Review: Make any laptop dual-screen with the Mobile Pixels DUEX Plus (Kickstarter)

Mobile Pixels Duex Plus LeadSource: Daniel Rubino / Windows Central

These days, multiple displays are becoming more common, whether it’s our phones, desktop PCs, or even laptops. Mobile Pixel offers a novel solution for those who want to add a second screen to their computer without buying a new PC — the DUEX Plus.

The $194 (early bird pricing) PC accessory goes on sale today via Kickstarter. I’ve spent the last few days playing around with it, and here is what you need to know.

Mobile Pixels Duex Plus Reco

Mobile Pixel DUEX Plus

Bottom line: The DUEX Plus lets you add a sliding second screen to almost any laptop. It’s surprisingly functional and elegant. However, the build quality, dangly wire, and clumsiness keep it from being a home run.

The Good

  • Clever design
  • Extremely useful when used
  • Decent price
  • Can flip around

The Bad

  • Build quality is OK
  • Clunky to set up and use
  • Won’t fit smaller laptops

Really clever idea

Mobile Pixel DUEX Plus: What I like

Mobile Pixels Duex Plus Lifestyle

Source: Mobile Pixel

The DUEX Plus is one of the only sliding secondary displays that I have seen on the market. It’s a great idea: stick the DUEX Plus to the back of your laptop, plug it in via USB Type-A or Type-C (needs display drivers), and now you have a second screen. You can also angle it nicely with the hinge, letting it save some space and sort of surround you.

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It’s an exceptionally light 600 grams (1.3lbs) thanks to ABS plastic’s generous use with some aluminum for the frame. There are two ports (one for connection, the other for charging), and the display can rotate 180-degrees depending on orientation, with a kickstand built in too. While I’m focusing on laptop usage, you can also use DUEX Plus with Android phones and the Nintendo Switch.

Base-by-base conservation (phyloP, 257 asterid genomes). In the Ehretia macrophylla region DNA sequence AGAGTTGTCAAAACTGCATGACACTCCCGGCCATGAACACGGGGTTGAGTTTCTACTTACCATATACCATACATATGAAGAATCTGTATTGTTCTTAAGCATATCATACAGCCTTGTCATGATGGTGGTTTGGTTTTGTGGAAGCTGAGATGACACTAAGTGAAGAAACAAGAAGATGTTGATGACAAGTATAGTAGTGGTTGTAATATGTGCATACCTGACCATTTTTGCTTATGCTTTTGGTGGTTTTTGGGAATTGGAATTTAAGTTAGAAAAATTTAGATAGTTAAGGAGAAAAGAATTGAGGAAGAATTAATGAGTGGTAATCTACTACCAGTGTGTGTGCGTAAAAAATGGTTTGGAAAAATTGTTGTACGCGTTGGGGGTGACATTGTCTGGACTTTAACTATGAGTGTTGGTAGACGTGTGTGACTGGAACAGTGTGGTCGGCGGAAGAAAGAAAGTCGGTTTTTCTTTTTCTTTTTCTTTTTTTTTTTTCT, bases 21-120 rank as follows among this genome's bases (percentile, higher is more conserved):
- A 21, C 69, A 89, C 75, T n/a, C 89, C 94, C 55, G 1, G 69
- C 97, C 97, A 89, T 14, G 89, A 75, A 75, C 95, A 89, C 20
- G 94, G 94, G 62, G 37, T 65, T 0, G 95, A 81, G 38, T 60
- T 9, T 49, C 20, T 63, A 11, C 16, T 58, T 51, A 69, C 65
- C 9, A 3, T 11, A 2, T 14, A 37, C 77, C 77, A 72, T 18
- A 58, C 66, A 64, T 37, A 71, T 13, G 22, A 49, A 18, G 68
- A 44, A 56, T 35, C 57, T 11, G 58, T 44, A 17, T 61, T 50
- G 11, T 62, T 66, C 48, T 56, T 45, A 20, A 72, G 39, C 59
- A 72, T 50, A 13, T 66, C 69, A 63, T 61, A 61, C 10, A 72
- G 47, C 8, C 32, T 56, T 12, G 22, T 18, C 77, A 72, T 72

Category Mobile Pixel DUEX Plus
Display 13.3-inch
Resolution Full HD 1920 x 1080
Auto-rotation Yes
Touch No
Ports 2x USB
Cables Included
Hybrid Signals Yes
Eye-care mode Yes
Compatability Windows 10, Android, Nintendo Switch
Weight 600 grams (1.3lbs)
Thickness 6.35mm (0.25 in)

The display quality is OK at full HD and 13.3-inches. It is anti-glare, non-touch, with reduced blue light emissions, but it was more than good enough for using it for open tabs for research, group calls, or viewing an open document.

Attaching the DUEX Plus to a laptop is easy. Peel the back off the 3M adhesive found on the magnets and stick to the rear of the computer, leaving enough “hang off” space so you can pull the display out and angle it. The included guide explains how it should fit, and there are extra magnet pads in the box that for usage with multiple laptops or if you need replacements. The 3M adhesive is moderate, and it should not damage the PC when being removed.